The recent outcry against systemic racism prompted many companies to scramble to schedule unconscious bias trainings and other one-off initiatives. While in theory this response was better than continuing to turn a blind eye, the centuries-long oppression of BIPOC in this country will not be resolved with a two-hour workplace training. Now that the urgency of the moment has passed for many people who are not directly impacted by this struggle every day, we cannot simply go back to business as usual.
Building truly inclusive workplaces neither starts nor ends with making people aware of their biases; it requires a continuous effort to educate, support, and empower employees, with particular attention towards uplifting those from historically marginalized backgrounds. Most companies don’t currently have a framework for cultivating inclusion on an ongoing basis. Up until recently, executing on an inclusion strategy wasn’t something businesses paid attention to, and when they did, it was rarely addressed from an empirical standpoint. We know now however, that both diversity and inclusion have far-reaching impacts on business outcomes, making it essential for companies to begin prioritizing them. Read on for some ideas on how to design your inclusion strategy to help your company succeed long into the future.
Recognize that inclusion affects all areas of your business
As the twelve-step saying goes, ‘the first step is admitting you have a problem’. While it’s easy to think that inclusion can just occur organically under the right conditions, the fact is that most people aren’t naturally inclined towards inclusion. Most features of American society, in fact, are oriented around exclusion. Think about how we glorify being invited to ‘exclusive’ clubs and events, or buying luxury items that are in limited supply. The traditional idea of romantic relationships is founded upon exclusivity, and we even see children from very young ages assembling into friend groups frequently to the exclusion of others. We’re not taught to value inclusion, nor trained in how to be inclusive, so why would our workplaces naturally trend towards inclusiveness?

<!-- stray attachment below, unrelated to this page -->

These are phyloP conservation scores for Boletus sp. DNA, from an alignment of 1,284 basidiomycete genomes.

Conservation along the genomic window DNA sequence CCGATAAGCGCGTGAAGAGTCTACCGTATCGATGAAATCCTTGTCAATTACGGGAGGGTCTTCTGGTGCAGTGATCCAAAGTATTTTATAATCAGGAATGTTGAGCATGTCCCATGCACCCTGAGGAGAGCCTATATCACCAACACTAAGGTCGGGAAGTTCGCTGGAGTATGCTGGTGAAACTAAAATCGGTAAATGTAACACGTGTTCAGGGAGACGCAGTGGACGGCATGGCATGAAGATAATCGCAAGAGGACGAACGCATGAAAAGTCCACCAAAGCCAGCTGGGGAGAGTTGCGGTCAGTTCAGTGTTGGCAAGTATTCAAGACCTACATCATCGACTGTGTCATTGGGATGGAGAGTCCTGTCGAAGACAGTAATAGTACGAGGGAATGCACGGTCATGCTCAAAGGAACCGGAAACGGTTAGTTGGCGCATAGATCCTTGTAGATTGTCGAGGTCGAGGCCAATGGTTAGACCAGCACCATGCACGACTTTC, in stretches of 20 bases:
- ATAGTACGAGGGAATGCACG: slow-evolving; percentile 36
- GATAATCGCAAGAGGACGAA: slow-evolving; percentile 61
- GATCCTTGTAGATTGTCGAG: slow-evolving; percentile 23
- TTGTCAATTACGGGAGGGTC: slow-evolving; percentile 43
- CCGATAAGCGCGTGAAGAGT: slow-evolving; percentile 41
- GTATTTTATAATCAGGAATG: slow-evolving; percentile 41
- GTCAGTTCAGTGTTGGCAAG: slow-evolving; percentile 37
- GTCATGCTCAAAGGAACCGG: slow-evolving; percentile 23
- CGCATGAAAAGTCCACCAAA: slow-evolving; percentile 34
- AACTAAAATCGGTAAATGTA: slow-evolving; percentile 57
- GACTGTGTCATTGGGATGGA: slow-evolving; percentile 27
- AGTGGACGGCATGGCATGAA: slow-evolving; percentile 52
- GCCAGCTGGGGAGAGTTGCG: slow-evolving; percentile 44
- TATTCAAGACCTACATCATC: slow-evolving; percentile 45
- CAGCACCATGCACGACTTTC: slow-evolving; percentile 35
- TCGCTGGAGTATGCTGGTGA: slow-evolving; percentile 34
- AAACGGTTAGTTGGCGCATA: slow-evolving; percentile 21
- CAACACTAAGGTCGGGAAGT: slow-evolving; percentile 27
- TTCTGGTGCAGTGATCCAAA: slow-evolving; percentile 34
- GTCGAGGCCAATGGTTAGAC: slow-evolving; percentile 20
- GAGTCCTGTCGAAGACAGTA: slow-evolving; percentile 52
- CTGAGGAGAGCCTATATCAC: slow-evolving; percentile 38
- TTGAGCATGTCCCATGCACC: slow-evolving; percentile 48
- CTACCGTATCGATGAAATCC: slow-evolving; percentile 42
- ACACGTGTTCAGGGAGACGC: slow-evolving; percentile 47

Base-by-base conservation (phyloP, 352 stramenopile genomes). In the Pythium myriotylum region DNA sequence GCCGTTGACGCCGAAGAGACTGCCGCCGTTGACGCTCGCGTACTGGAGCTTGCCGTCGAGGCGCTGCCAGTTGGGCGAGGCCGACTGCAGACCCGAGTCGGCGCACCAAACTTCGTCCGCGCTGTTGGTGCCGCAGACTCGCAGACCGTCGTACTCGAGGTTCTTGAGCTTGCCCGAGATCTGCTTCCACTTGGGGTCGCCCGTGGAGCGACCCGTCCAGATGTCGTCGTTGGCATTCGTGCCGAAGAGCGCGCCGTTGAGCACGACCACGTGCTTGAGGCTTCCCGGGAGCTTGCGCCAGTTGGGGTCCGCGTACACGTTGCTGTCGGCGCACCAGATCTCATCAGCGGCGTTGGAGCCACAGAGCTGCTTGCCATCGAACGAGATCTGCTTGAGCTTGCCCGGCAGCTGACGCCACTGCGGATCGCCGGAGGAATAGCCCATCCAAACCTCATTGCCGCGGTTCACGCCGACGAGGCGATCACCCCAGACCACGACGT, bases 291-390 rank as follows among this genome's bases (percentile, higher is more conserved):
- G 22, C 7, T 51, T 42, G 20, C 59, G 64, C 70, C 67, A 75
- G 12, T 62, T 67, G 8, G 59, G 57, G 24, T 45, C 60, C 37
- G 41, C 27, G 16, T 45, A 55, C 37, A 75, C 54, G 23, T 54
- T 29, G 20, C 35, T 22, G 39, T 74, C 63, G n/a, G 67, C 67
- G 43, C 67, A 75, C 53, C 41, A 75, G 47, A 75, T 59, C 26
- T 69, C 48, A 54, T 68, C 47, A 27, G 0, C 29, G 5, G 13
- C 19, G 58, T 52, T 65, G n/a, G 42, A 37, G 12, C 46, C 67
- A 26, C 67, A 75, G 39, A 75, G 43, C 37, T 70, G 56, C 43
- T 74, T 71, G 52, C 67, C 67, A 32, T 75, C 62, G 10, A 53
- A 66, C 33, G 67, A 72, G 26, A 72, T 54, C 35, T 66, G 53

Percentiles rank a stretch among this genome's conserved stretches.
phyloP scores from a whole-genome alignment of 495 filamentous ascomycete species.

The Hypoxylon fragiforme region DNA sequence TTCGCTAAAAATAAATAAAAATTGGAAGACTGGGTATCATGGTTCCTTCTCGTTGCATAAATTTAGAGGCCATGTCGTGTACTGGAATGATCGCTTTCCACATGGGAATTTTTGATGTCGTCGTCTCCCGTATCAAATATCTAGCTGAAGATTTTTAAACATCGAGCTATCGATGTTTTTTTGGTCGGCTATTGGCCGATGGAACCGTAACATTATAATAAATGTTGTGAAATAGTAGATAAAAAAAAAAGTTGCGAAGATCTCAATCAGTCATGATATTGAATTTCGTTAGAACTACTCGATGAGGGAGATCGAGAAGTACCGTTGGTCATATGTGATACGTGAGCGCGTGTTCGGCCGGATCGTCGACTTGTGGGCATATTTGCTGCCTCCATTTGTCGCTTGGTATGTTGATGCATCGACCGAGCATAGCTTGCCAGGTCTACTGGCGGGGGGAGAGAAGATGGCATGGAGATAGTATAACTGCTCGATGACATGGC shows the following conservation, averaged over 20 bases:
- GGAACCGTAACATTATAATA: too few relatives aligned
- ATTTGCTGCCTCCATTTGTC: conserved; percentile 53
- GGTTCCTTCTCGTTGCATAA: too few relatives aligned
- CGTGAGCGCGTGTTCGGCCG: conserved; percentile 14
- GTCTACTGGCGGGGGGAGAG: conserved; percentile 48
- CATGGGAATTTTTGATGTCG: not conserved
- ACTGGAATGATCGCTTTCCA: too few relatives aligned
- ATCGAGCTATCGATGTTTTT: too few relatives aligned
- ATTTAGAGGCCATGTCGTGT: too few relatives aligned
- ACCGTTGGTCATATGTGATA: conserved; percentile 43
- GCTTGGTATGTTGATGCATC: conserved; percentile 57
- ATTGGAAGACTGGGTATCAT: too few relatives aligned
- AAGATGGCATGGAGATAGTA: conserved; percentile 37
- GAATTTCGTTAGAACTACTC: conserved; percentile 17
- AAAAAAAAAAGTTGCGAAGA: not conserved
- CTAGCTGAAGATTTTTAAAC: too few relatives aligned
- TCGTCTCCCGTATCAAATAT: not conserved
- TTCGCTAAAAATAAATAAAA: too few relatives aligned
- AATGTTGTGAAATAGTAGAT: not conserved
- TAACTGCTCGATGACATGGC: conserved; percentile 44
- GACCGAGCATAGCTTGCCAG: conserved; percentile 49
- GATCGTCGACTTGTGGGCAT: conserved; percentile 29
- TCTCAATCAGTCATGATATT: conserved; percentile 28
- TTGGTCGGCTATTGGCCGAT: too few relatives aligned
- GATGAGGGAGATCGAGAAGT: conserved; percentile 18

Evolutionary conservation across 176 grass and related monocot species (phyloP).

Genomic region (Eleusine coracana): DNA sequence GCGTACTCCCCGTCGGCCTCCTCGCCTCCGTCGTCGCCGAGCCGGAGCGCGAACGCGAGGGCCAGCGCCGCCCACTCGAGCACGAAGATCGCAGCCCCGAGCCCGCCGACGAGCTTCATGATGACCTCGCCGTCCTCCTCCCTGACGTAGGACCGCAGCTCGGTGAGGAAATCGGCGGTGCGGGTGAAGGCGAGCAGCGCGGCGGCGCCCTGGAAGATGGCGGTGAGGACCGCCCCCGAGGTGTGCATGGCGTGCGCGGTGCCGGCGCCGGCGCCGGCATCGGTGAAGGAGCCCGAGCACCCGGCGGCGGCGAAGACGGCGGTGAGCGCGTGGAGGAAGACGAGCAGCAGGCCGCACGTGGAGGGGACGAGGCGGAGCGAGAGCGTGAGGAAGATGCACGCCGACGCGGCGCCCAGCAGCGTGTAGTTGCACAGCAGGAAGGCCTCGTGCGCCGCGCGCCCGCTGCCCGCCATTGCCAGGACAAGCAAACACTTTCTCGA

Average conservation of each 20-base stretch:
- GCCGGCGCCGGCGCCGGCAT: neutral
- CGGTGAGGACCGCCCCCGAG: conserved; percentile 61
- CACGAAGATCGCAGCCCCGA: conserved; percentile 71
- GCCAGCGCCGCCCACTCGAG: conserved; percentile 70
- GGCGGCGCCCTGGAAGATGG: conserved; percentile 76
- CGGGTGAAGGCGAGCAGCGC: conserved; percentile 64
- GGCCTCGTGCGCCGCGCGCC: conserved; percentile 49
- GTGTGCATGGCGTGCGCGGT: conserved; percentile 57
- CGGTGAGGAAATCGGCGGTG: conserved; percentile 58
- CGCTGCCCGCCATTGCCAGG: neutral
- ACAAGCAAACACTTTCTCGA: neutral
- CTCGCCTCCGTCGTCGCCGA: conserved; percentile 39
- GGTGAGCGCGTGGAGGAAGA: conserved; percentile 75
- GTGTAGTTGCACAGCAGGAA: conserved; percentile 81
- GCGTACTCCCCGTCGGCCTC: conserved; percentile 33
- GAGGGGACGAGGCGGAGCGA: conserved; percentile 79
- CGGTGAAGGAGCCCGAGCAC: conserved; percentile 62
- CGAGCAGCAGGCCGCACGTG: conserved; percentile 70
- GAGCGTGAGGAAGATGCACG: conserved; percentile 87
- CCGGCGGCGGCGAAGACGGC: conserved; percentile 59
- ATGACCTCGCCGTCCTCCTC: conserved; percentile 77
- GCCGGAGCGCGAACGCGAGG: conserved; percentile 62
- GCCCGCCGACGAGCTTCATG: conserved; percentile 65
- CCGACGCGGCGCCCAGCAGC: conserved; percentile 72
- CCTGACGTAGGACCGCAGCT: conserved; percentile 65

Ironically, while inclusion is not the norm for most people or workplaces, failing to cultivate it can result in deeply negative business outcomes. Exclusion impacts your retention rate, your employer brand, employee productivity and engagement, and more. Recognizing that investing in inclusion will deliver a significant return on investment similar to other business requirements, such as marketing and sales, is a necessary reframe before starting to design an inclusion strategy that can drive measurable impact over the long-term.
Bring in an expert (and pay them!)
Once you’ve shifted your perception to recognize that inclusion is just as important to your business success as other key performance indicators, it’s time to bring in rockstar strategists and executors to help your company succeed just as you would across any other area of the organization. If you were building a new product you wouldn’t hesitate to engage relevant subject matter experts, and the same goes for inclusion. Ideally, it’s advisable to bring on at least one full-time employee to orchestrate your inclusion planning and implementation, but for smaller companies, starting out with a consultant may be your best bet. Do what’s right for you but don’t downplay the need for expertise in this arena.
Moreover, if increasing inclusion is going to improve your bottom line, you shouldn’t hesitate to pay for the expertise you need. Many diversity, equity, inclusion, and belonging professionals have noted in recent months that people have tried to engage them or gain access to their resources for free. There are few other industries that see such egregious disrespect of their time and experience, so treat inclusion specialists the same as you would treat any other consultant or new hire. Give them the tools to succeed, trust their knowledge and ability, and pay them for their work.
Stay on it
Building inclusion is not something that can be checked off a to-do list or crossed off on your roadmap. Similar to any skill, it requires ongoing practice and commitment to be successful. Everyone in your organization must strive to practice inclusion at all times, on every project, and with every colleague. In order to root out the insidious processes that preclude equity in our workplaces, inclusion must be made a company value and be infused throughout all aspects of the day-to-day operations.
At Workrowd, we’ve been working hard to walk the talk from day one, and we still regularly step back to take inventory and improve our processes to be more inclusive. If we can help you on your journey, don’t hesitate to reach out. We strive to make the process of building inclusion easier and more data-driven, and we’d love to have you join the movement. You can always reach us at firstname.lastname@example.org.